Is “Orthorexia” real? And if it is, does it matter?

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So you’re obsessed with “clean eating”. Is this a problem? What exactly is clean eating anyway? According to a paper written by Cristina Hanganu-Bresch, an associate professor at the University of the Sciences, at it’s extreme, “adherents shun all sugar, all carbs, all dairy, all meat and animal products, gluten, starch, pesticides, herbicides — anything that isn’t natural, organic or “clean.””

As long as you’re eating and healthy why does it matter if you have this type of obsession? Obsessions are never a desirable thing but I can think of worse problems in the world than wanting to eat only so-called “clean” foods. Personally, I wouldn’t want to adhere to that lifestyle because I like to get my occasional dose of deep dish pizza and a hot dog every now and again.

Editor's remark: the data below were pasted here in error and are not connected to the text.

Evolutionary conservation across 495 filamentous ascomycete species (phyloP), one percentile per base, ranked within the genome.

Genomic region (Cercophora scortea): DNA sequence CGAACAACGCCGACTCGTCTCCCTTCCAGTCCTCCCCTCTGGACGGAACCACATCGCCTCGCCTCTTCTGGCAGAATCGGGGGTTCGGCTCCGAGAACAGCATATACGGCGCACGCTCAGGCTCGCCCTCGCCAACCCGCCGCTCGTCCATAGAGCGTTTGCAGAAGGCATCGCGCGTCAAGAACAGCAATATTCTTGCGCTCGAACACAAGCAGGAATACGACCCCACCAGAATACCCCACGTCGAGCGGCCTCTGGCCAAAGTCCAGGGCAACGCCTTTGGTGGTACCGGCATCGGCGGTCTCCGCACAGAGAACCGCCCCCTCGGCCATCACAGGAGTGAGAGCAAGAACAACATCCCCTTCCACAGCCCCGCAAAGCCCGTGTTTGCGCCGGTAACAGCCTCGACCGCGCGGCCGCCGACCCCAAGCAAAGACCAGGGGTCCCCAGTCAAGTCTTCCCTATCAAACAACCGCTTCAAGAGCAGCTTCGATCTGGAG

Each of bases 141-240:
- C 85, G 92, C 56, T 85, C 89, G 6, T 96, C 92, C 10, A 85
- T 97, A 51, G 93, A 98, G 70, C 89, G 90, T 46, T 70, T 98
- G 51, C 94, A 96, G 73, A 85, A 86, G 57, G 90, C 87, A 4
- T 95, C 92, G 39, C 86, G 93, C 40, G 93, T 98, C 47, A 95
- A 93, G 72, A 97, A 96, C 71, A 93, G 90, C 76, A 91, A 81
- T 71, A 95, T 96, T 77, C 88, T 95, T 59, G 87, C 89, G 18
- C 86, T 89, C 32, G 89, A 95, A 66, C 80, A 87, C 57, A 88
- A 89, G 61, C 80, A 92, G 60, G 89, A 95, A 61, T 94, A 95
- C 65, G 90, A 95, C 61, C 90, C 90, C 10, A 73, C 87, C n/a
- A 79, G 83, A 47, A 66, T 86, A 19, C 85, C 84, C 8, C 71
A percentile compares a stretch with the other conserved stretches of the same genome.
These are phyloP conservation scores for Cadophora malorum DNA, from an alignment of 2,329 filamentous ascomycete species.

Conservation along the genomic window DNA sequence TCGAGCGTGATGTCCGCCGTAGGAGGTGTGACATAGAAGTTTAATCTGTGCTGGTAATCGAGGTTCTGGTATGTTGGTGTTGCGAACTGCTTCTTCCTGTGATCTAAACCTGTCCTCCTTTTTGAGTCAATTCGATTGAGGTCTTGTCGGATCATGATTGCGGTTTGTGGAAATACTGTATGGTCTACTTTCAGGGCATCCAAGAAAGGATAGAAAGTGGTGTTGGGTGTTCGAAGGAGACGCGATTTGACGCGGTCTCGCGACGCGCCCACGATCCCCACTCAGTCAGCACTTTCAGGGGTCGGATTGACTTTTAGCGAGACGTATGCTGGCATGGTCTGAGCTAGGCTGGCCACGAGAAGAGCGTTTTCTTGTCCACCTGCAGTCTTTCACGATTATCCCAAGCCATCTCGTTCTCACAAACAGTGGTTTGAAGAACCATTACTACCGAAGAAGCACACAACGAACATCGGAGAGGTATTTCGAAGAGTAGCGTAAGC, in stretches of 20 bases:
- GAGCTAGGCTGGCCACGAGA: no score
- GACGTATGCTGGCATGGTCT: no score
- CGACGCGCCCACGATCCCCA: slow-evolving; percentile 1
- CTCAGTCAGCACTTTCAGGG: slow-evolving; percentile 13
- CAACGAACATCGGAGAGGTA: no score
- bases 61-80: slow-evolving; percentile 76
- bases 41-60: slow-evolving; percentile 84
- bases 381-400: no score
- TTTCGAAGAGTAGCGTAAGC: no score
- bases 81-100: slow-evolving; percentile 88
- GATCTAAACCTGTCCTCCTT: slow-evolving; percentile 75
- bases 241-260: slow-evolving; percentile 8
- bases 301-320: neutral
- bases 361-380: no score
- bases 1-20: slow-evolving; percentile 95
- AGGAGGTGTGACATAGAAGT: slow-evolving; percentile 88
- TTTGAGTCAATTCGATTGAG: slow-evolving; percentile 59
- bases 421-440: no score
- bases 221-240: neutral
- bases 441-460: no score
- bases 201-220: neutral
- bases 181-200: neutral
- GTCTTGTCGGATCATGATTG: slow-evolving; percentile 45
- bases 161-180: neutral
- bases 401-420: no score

A flurry of new studies and reviews is breathing new life into so-called orthorexia nervosa, loosely defined as a pathological fixation on eating “pure” foods. At its extreme, adherents shun all sugar, all carbs, all dairy, all meat and animal products, gluten, starch, pesticides, herbicides — anything that isn’t natural, organic or “clean.”
According to one new paper, orthorexia is a “cyberpathy,” a digitally transmitted condition of privilege. Whether it’s a “real” mental disease or an imaginary one, the behaviours and consequences are certainly real, according to the author.

National Post

Here’s a link to the paper:

https://mh.bmj.com/content/early/2019/07/28/medhum-2019-011681.abstract

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